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I. DEFINITION

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Persistent pulmonary hypertension of the newborn (PPHN) is a condition characterized by marked pulmonary hypertension resulting from elevated pulmonary vascular resistance (PVR) and altered pulmonary vasoreactivity, leading to right-to-left extrapulmonary shunting of blood across the foramen ovale and the ductus arteriosus, if it is patent. It is associated with a wide array of cardiopulmonary disorders that may also cause intrapulmonary shunting. When this disorder is of unknown cause and is the primary cause of cardiopulmonary distress, it is often called “idiopathic PPHN” or persistent fetal circulation.

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II. INCIDENCE

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2–6 per 1000 live births.

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III. PATHOPHYSIOLOGY

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PPHN may be the result of underdevelopment of the lung together with its vascular bed (eg, congenital diaphragmatic hernia and hypoplastic lungs), maladaptation of the pulmonary vascular bed to the transition occurring around the time of birth (eg, various conditions of perinatal stress, hemorrhage, aspiration, hypoxia, and hypoglycemia), and maldevelopment of the pulmonary vascular bed in utero from a known or unknown cause. It is convenient to think in terms of this basic pathologic classification. However, the clinical manifestations of PPHN are often not attributable to a single physiologic or structural entity, and many disorders exhibit more than one underlying pathology. Often, even when there is evidence of perinatal or postnatal stress (eg, meconium aspiration), the underlying cause of PPHN had been secondary to an in utero process of some duration.

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Preacinar arteries are already present in the lungs by 16 weeks' gestation; thereafter, respiratory units are added with further growth of the appropriate arteries. Muscularization, differentiation, and growth of the peripheral pulmonary arteries are influenced by numerous trophic factors (eg, fibroblast growth factors) and by changes that occur in the connective tissue matrix. The lungs of infants with PPHN contain many undilated precapillary arteries, and pulmonary arterial medial thickness is increased. There may be extension of muscle in small and peripheral arteries that are normally nonmuscular. After a few days, there is already evidence of structural remodeling with connective tissue deposition.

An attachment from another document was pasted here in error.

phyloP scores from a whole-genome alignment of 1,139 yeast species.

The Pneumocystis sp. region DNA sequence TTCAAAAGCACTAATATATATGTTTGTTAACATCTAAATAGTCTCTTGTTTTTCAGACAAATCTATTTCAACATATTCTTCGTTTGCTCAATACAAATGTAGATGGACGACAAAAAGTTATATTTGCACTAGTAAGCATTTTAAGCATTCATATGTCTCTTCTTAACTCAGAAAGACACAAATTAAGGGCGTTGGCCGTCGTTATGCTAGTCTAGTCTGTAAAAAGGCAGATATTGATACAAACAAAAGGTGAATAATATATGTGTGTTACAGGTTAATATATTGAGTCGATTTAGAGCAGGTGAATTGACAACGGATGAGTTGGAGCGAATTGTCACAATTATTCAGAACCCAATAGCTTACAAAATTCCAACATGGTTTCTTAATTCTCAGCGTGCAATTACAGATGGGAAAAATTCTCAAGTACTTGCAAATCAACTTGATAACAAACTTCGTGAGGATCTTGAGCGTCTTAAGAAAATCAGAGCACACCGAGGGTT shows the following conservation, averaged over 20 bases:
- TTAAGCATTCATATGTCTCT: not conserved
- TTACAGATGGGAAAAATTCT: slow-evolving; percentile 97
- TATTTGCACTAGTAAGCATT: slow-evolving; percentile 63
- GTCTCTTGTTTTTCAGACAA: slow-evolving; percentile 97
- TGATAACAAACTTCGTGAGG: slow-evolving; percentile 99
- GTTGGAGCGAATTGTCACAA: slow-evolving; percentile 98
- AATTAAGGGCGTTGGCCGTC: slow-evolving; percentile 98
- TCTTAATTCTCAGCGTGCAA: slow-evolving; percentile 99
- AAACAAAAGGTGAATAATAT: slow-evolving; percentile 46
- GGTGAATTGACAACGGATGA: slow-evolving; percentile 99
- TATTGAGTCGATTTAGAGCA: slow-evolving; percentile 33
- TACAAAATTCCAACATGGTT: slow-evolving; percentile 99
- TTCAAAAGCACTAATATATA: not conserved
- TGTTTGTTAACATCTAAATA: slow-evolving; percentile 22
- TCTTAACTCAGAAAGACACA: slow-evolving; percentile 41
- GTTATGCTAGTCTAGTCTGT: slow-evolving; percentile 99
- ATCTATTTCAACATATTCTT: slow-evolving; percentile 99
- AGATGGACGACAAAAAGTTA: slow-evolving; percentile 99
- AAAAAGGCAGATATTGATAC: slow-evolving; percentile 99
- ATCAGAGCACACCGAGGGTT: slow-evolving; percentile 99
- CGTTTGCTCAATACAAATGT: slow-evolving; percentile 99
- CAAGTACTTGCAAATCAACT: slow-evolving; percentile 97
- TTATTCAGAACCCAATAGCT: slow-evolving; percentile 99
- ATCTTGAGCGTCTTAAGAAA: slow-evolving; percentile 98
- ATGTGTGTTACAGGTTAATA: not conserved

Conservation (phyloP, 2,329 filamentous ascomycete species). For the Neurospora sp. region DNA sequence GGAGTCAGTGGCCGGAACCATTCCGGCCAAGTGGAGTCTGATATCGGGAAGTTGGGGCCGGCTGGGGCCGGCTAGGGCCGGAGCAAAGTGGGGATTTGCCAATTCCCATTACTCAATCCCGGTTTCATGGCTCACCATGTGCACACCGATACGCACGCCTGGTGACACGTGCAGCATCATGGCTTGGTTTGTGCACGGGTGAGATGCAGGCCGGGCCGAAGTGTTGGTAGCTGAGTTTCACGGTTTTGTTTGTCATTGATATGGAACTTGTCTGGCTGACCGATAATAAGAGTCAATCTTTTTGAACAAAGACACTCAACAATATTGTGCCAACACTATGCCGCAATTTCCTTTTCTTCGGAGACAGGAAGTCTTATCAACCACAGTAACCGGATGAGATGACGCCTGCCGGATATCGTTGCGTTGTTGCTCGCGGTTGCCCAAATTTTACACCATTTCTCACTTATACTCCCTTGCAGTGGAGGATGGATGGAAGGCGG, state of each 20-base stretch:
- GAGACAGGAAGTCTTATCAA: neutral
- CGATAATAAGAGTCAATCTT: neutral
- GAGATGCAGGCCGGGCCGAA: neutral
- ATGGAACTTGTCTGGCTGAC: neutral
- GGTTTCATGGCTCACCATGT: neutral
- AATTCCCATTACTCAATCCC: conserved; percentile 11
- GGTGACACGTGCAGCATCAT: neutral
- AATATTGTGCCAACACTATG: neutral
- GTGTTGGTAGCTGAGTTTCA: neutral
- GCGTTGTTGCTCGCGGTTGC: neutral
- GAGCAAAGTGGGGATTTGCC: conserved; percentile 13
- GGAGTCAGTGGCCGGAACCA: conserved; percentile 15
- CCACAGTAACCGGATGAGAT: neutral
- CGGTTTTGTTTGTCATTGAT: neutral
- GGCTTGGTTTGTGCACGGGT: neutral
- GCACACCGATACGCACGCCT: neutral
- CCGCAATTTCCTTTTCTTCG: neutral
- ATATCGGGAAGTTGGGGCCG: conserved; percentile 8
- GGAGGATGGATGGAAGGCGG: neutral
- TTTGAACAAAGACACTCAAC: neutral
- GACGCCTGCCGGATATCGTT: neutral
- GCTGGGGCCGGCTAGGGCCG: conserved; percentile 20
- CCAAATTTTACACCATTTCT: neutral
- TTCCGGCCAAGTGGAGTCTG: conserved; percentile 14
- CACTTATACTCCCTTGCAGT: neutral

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In the fetus, PVR is high, and only 5–10% of the combined cardiac output flows into the lungs, with most of the right ventricular output crossing the ductus arteriosus to the aorta. After birth, with expansion of the lungs, there is a sharp drop in PVR and pulmonary blood flow increases ∼10-fold. The factors responsible for maintaining high PVR in the fetus and for effecting the acute reduction in PVR that occurs after birth are incompletely understood. Fetal and neonatal pulmonary vascular tone is modulated through a balance between vasoconstrictive and vasodilatory stimuli. Vasoconstrictive stimuli include various products of arachidonic acid metabolism (eg, thromboxane) and the endothelins (ETs). The hemodynamic effect of the ETs are mediated by at least 2 receptors; ET-A and ET-B. The fetal lung also produces a number of cyclooxygenase (COX)–dependent metabolites that function as pulmonary vasodilators (eg, PGI2, PGE1, and ...

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